may (v.1)

Old English mæg "am able" (infinitive magan, past tense meahte, mihte), from Proto-Germanic root *mag-, infinitive *maganan (Old Frisian mei/muga/machte "have power, may;" Old Saxon mag/mugan/mahte; Middle Dutch mach/moghen/mohte; Dutch mag/mogen/mocht; Old High German mag/magan/mahta; German mag/mögen/mochte; Old Norse ma/mega/matte; Gothic mag/magan/mahte "to be able"), from PIE root *magh- "to be able, have power." A present-preterit verb (with can, shall, etc.). Also used in Old English as a "auxiliary of prediction."

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may (v.2)

"to celebrate May Day, to take part in May Day festivities," late 15c., from May. Maying as "the observance of May Day with all its sports and games" is attested from late 14c. (maiing).

And as a vapour, or a drop of raine
Once lost, can ne'r be found againe:
                     So when or you or I are made
                     A fable, song, or fleeting shade;
                     All love, all liking, all delight
                     Lies drown'd with us in endlesse night.
Then while time serves, and we are but decaying;
Come, my Corinna, come, let's goe a Maying.
[Robert Herrick, "Corinna's Going a-Maying," 1648] 
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may-fly (n.)

also mayfly, popular name of ephemeral insects of early spring, 1650s, from May + fly (n.).

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mayflower (n.)

"a flower that appears in May," c. 1600s; from May + flower (n.). Used of the hawthorn and locally for the lady's smock, the marsh marigold, and other plants that bloom in May. A popular ship name in early 17c.

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devil-may-care (adj.)

"reckless, careless," 1828 (but suggested in other forms by 1793). As an oath or expression by 1815.

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maybe (adv.)

"perhaps, possibly," early 15c., from (it) may be; see may (v.1) + be (v.). In early 19c. still sometimes written as two words. As a noun, "something that may be or happen," 1580s.

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might (v.)

Old English mihte, meahte, originally the past tense of may (Old English magen "to be able"), thus "*may-ed." The noun might-have-been "something that might have happened but did not," also "someone that might have been greater but wasn't," is by 1848.

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owe (v.)

Old English agan (past tense ahte) "to have, to own," from Proto-Germanic *aiganan "to possess" (source also of Old Frisian aga "have to, ought to," Old Norse eiga, Old High German eigan, Gothic aigan "to possess, have"), from PIE root *aik- "be master of, possess."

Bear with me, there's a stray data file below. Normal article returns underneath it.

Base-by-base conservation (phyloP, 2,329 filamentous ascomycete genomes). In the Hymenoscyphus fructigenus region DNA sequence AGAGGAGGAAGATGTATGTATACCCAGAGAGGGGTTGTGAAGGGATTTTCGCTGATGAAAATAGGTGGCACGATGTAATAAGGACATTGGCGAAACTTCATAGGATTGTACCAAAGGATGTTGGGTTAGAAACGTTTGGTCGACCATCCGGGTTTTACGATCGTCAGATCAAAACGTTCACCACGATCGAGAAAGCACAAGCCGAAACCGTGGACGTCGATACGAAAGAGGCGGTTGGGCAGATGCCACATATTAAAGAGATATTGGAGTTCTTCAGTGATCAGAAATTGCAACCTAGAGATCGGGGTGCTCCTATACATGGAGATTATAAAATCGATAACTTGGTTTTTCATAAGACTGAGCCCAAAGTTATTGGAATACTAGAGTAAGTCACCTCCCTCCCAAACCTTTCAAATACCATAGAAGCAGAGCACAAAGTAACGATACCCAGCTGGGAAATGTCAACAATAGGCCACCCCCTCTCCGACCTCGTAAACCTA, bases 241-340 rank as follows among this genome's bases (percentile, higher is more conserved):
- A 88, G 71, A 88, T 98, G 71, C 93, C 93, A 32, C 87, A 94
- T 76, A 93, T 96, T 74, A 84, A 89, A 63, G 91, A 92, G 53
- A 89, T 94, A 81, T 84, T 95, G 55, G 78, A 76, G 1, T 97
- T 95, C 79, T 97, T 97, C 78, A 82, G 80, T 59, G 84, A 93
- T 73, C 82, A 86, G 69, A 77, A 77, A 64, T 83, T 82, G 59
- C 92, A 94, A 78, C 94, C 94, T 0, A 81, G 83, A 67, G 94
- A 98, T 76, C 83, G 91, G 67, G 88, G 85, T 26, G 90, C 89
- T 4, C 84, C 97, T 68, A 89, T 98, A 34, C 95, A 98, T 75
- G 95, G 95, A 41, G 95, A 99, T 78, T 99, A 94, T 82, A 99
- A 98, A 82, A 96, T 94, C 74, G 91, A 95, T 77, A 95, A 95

The original sense is obsolete. The meaning "to have to repay, be indebted for" began in late Old English with the phrase agan to geldanne literally "to own to yield," which was used to translate Latin debere (earlier in Old English this would have been sceal "shall"); by late 12c. the phrase had been shortened to simply agan, and own (v.) took over this word's original sense.

The intransitive meaning "be in debt" is from mid-15c. To be owing to "be due or attributable to" is by 1650s.

An original Germanic preterite-present verb (along with can (v.1), dare, may, etc.). New past tense form owed arose 15c. to replace oughte, which developed into ought (v.).

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mayhap (adv.)

"it may happen, perhaps," 1530s, from phrase (it) may hap (q.v.).

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maypole (n.)

also May-pole, "high striped pole decorated with flowers and ribbons for May Day merrymakers to dance around," attested from 1550s but certainly much older, as the first mention of it is in an ordinance banning them, and there are references to such erections, though not by this name, from a mid-14c. Welsh poem. See May Day.

It was usually cut and set up afresh on May-day morning, drawn by a long procession of oxen, decorated, as were also the pole itself and the wagon, with flowers and ribbons; but in some cases a pole once set up was left from year to year, as notably the famous pole of the parish of St. Andrew Undershaft in London, which was cut down in in reign of Edward VI. [Century Dictionary]
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